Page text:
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A Tale of Redemptions

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Some investors don’t like what they see in SPACs.Credit…Richard Drew/Associated Press

Making headlines

BuzzFeed is off to a rocky start on the road to becoming a public company. Shareholders yesterday voted on its deal with a special purpose acquisition company, or SPAC, as BuzzFeed News union employees staged a daylong strike over contract negotiations. The merger was approved, but the company said it raised only $16 million from the deal, far less than the over $250 million it had hoped for.

SPACs have a money-back guarantee: Because investors do not know what company a SPAC plans to acquire, they have the opportunity to redeem their shares at the I.P.O. price before a merger is official. When a SPAC’s shares trade below this price, as has been the case with BuzzFeed’s merger partner, these redemptions can be significant, leaving a company with less money than expected when it agreed to a deal. This highlights a major challenge for companies engaging in SPAC deals, making this popular route to market less attractive.

SPAC redemption rates have been around 50 percent this year, up from 20 percent last year, according to Dealogic. Companies that relied on this cash have responded to redemptions by adding debt financing to deals (BuzzFeed has a $150 million convertible note to fall back on) and by rewriting the terms of mergers.

But the biggest SPAC deal of all bucked the trend. Grab, the Singapore-based “super app,” began trading on Nasdaq yesterday after closing its roughly $40 billion SPAC merger with almost no redemptions. Shares of Altimeter, the SPAC buying Grab, have been trading above their I.P.O. price for months, and investors may also be heartened by a $4 billion private investment that accompanied the deal. Grab is also more established than many other companies that have recently gone public via a SPAC. Investors are “really starting to understand the benefits of a super-app business model that’s very distinct from what you see in the U.S.,” Grab’s president, Ming Maa, told DealBook.

But low redemptions don’t guarantee a smooth first day of trading. Grab’s stock closed down 21 percent yesterday, which may be partly because Grab structured its deal to allow most employees, aside from senior executives, to sell their shares. (Altimeter’s C.E.O., Brad Gerstner, has called employee share lockups “one of the most insidious things” about the traditional I.P.O. process.) There was also heavy interest from short-sellers in the stock.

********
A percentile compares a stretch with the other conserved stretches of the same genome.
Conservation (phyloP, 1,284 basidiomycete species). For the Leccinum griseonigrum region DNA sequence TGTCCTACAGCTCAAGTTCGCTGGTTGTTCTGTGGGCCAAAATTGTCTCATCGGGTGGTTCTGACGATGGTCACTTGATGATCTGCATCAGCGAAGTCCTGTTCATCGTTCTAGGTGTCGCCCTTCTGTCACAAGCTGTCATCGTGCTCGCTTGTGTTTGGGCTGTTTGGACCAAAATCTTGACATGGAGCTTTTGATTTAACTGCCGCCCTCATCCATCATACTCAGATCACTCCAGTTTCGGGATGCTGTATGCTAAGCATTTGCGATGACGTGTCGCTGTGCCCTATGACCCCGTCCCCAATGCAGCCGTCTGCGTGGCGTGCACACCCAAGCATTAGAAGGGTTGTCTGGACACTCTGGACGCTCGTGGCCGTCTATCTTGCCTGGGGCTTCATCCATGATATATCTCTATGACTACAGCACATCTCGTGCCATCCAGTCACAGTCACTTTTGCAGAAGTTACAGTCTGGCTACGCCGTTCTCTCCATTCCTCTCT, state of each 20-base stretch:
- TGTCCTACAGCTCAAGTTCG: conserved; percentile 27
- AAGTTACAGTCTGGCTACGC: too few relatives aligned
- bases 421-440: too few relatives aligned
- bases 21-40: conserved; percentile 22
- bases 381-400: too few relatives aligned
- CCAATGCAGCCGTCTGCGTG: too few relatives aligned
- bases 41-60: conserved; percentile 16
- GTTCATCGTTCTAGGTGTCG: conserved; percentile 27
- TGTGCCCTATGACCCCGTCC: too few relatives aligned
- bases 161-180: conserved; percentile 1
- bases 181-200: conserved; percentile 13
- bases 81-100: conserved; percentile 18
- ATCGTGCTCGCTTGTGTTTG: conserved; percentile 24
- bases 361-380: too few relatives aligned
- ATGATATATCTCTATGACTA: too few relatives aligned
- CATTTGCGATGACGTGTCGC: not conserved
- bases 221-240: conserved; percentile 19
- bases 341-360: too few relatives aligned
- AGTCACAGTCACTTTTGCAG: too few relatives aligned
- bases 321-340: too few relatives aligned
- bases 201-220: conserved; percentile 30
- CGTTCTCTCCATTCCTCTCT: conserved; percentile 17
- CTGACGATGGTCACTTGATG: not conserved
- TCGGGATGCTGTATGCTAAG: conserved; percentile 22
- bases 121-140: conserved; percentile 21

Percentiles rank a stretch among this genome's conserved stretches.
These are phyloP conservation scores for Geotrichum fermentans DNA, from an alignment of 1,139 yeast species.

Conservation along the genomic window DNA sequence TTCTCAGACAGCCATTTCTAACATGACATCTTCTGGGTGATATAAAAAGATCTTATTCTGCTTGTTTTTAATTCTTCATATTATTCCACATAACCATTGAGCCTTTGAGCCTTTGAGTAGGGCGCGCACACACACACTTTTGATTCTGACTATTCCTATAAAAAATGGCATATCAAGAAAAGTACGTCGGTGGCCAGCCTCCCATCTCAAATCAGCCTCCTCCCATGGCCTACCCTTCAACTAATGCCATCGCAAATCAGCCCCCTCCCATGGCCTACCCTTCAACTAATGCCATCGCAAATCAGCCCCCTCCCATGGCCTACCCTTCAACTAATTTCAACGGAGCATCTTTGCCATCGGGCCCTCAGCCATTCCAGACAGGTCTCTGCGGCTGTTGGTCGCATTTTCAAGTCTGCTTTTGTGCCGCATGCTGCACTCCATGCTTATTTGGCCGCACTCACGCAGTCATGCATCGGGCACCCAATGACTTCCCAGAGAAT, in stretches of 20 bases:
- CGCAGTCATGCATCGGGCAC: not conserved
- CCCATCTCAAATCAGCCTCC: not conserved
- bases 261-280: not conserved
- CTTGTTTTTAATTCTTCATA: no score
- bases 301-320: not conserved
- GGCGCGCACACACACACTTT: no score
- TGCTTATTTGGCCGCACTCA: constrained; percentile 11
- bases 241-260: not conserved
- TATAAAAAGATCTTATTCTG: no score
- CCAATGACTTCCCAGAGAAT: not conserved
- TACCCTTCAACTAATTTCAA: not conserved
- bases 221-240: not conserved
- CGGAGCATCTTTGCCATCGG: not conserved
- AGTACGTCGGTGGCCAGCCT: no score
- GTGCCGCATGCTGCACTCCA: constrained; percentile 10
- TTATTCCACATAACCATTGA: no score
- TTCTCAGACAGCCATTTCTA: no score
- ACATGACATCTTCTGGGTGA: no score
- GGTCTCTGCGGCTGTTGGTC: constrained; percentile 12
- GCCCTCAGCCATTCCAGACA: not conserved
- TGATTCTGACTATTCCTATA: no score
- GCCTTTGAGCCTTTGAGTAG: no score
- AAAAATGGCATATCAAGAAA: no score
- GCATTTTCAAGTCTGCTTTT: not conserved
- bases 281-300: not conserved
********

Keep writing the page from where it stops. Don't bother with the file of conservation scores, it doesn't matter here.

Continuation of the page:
Where do we go from here? The proliferation of SPACs, alongside a hot market for traditional I.P.O.s, made 2021 the first year since 1997 that the number of public companies has increased, according to Bank of America. This comes after years of worries that regulation made it too onerous to become a public company, leading start-ups to stay private for longer and depriving retail investors of the chance to buy into promising firms. SPACs have made it easier and faster for companies to go public, but recent trends might lead some to question whether it was worth it.


Didi quits the U.S. stock market just months after its huge I.P.O. The Chinese ride-hailing company, which went public in New York at a $69 billion valuation in June, said it would delist its U.S. shares and prepare for an offering in Hong Kong. The shift comes as Chinese officials rein in the country’s tech giants, with growing hostility toward companies that list shares abroad.

Washington averts another government shutdown. Both the House and the Senate voted to fund the government through mid-February. Some Republicans who threatened to block a funding bill in protest of President Biden’s vaccine mandate for private employers said they would try to undo the mandate in other ways.

Janet Yellen says inflation is no longer “transitory.” The Treasury secretary’s comments echo the sentiment of Jay Powell, the Fed chair, who said this week that rising prices, propelled by labor shortages and supply chain bottlenecks, were more than a short-term issue.

OPEC sticks to its plan. At a video conference, the group of oil-producing countries decided to continue gradually adding oil to the market, but signaled to jittery energy markets that they were ready to make “immediate adjustments” if needed.

And in coronavirus news … Experts say the U.S.’s imperfect detection system most likely missed the Omicron variant, which appears to be reinfecting some people who already had Covid. And as Germany imposes new restrictions on unvaccinated people and Google postpones its January return to office, the Biden administration, which favors boosters and testing over new lockdowns, told drug companies that regulators would act swiftly to approve vaccines and treatments targeted at the new variant.

The F.T.C. gets busy

The Federal Trade Commission yesterday sued to block the chip maker Nvidia’s $40 billion purchase of Arm, which licenses chip technology, casting doubts over what would be the biggest semiconductor industry deal in history. And that wasn’t the only agreement upended by the F.T.C. that day: Sportsman’s Warehouse and Great Outdoors, which owns Bass Pro Shops and Cabela’s, called off their retail merger after they said the commission hinted that it may not approve it.